Tuesday 27 April 2021
This is based on a comment I left on HN.
Many people prefer print debugging over interactive debugging tools. Some of them seem to have concluded that the superiority of print debugging is some kind of eternal natural law. It isn't: almost all the reasons people use print debugging can be overcome by improving debuggers — and to some extent already have been. (In the words of William Gibson, the future is already here, it's just not evenly distributed yet). The superiority of print debugging is contingent and, for most developers, it will end at some point (or it has already ended and they don't know it.)
Record-and-replay debuggers like rr (disclaimer: I initiated it and help maintain it), Undo, TTD, replay.io, etc address one set of problems with interactive debuggers. You don't have to stop the program to debug it; you can record a complete run, and debug it later. You can record the program many times until it fails and debug only the execution that failed until you understand the failure. You can record the program running in a far-off machine, extract the recording and debug it wherever you want.
Pernosco (disclaimer: also my baby) and other omniscient debuggers go much further. Fans of print debugging observe that "step debuggers" (even record-and-replay step debuggers, like rr) only show you one point in time, and this is limiting. They are absolutely right. Omniscient debuggers have fast access to all program states and can show you at a glance how program state changes over time. One of our primary goals in Pernosco (mostly achieved, I think) is that developers should never feel the need to "step" to build up a mental picture of how program state evolves over time. One way we do this is by supporting a form of "interactive print debugging":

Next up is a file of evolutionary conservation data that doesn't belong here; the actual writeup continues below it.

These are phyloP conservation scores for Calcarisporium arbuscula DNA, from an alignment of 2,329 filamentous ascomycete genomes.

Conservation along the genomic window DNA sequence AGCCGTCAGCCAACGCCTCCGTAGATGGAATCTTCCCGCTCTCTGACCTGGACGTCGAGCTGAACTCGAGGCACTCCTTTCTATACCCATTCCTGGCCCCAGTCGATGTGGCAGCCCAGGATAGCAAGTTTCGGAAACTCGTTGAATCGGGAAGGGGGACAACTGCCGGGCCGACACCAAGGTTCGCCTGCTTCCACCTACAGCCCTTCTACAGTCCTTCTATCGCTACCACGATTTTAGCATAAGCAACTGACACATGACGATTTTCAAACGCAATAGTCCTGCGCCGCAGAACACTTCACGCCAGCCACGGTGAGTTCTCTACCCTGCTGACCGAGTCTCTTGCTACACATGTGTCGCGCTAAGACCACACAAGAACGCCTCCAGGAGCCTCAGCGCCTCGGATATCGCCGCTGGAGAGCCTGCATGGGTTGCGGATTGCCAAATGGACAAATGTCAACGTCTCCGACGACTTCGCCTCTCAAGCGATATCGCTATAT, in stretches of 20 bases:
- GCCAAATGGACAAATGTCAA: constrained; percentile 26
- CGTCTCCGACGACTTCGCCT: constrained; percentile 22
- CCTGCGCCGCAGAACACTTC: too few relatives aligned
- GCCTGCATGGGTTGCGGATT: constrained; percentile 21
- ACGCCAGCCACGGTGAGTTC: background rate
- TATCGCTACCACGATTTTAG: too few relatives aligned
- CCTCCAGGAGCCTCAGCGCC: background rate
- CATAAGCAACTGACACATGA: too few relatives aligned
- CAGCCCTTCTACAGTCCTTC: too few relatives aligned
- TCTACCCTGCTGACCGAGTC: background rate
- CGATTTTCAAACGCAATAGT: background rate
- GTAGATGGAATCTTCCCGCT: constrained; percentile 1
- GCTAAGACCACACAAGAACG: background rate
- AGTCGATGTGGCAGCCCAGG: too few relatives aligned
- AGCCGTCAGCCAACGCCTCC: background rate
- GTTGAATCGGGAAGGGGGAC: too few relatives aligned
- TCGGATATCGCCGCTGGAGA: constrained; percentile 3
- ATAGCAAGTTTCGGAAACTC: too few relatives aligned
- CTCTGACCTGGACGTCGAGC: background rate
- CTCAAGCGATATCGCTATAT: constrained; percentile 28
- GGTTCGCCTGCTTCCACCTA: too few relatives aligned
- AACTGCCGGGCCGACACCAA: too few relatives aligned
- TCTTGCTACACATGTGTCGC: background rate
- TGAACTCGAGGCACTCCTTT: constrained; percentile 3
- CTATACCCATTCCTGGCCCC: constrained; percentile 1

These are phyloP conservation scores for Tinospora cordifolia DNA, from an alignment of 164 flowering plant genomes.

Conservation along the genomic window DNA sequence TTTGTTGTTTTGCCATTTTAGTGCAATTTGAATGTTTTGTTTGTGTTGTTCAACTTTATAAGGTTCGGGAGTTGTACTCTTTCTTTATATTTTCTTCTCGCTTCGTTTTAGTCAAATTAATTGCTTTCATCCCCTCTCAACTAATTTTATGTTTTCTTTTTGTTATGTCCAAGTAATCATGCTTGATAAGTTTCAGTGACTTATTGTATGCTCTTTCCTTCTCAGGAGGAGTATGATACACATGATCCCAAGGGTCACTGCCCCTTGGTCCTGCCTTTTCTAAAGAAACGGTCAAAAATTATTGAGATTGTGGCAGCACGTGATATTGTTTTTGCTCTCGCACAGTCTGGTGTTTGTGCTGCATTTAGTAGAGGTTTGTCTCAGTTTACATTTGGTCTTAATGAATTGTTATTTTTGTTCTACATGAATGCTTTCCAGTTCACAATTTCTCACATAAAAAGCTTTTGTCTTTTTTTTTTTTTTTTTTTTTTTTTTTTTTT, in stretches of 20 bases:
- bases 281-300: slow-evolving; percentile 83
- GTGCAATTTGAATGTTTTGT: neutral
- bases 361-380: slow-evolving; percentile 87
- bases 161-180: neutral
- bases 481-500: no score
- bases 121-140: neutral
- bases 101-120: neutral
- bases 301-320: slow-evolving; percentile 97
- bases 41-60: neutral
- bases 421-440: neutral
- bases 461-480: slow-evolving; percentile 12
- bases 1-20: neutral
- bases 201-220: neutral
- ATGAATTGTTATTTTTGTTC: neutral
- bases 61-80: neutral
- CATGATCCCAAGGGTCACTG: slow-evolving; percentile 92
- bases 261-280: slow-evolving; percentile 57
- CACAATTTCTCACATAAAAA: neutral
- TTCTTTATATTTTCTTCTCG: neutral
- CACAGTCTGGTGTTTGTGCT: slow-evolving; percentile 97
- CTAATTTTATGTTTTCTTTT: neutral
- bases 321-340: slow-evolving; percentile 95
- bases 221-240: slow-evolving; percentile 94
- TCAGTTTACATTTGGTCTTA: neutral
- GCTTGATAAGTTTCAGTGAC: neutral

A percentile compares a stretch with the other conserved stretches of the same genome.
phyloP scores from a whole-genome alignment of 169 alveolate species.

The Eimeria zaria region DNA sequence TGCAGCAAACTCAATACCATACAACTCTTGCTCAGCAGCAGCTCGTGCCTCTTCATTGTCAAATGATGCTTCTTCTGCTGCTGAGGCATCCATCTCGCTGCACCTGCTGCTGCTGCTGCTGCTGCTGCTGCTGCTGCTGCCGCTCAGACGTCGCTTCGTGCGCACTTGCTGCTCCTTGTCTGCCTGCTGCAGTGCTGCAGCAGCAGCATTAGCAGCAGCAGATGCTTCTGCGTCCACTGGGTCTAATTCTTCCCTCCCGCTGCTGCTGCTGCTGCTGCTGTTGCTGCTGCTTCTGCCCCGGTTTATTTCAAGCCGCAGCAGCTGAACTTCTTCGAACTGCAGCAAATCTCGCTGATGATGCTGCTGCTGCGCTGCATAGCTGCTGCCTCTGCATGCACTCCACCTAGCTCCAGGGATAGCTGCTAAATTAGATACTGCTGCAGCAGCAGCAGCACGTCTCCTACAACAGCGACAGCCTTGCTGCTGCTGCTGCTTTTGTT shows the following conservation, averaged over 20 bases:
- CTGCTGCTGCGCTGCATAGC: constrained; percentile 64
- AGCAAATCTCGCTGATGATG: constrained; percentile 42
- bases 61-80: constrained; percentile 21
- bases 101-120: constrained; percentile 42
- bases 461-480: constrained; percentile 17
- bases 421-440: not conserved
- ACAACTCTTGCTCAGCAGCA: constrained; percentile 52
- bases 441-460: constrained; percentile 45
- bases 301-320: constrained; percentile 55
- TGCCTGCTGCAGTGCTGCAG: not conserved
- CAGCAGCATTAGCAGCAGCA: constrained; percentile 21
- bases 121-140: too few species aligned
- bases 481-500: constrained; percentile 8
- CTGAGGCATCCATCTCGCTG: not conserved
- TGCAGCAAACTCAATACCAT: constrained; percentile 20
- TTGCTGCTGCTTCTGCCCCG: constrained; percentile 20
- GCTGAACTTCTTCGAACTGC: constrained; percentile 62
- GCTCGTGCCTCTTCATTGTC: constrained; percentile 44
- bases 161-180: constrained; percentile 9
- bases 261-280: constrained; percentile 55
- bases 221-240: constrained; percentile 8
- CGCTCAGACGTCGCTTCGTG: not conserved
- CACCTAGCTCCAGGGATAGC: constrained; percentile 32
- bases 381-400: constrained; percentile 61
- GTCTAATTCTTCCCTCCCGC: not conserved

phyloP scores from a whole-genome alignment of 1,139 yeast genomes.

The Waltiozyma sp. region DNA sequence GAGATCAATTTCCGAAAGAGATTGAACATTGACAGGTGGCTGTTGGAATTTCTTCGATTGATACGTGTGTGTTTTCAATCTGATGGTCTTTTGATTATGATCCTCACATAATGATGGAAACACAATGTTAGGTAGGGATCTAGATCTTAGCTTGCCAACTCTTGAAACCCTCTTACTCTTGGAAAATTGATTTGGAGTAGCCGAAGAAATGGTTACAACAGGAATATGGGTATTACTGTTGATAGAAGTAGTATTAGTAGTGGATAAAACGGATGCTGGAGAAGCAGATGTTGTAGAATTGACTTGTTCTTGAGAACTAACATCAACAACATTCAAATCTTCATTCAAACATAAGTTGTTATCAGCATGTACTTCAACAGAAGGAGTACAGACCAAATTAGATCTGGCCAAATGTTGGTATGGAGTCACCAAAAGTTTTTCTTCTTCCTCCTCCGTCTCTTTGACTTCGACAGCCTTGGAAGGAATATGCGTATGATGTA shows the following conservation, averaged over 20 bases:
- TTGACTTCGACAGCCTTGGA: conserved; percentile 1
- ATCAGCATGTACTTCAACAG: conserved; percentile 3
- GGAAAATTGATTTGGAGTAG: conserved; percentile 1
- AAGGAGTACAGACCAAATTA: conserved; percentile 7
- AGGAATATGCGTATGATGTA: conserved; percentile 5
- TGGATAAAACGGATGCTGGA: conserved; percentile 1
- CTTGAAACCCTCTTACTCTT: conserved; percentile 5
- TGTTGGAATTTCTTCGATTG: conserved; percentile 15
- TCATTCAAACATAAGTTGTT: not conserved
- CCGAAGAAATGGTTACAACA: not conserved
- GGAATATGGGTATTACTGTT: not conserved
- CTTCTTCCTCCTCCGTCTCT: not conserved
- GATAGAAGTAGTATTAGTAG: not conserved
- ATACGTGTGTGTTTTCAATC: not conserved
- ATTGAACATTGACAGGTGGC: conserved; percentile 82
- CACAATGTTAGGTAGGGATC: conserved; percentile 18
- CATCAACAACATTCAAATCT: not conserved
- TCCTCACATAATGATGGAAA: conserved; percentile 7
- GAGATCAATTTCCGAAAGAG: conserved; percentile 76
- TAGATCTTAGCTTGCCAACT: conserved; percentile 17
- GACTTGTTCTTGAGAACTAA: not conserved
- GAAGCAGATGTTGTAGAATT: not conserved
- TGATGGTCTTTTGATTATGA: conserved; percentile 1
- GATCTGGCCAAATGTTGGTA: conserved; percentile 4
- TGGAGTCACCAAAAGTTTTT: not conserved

Once you buy into omniscient debugging a world of riches opens to you. For example omniscient debuggers like Pernosco let you track dataflow backwards in time, a debugging superpower print debugging can't touch.
There are many reasons why print debugging is still the best option for many developers. rr, Pernosco and similar tools can't even be used at all in many contexts. However, most of the limitations of these tools (programming languages, operating systems, hardware platforms, overhead) could be mitigated with sufficient investment in engineering work and a modicum of support from platform vendors. It's important to keep in mind that the level of investment in these tools to date has been incredibly low, basically just a handful of startups and destitute open source projects. If the software industry took debugging seriously — instead of just grumbling about the tools and reverting to print debugging (or, at best, building a polished implementation of the features debuggers have had since the 1980s) — and invested accordingly we could make enormous strides, and not many people would feel the need to resort to print debugging.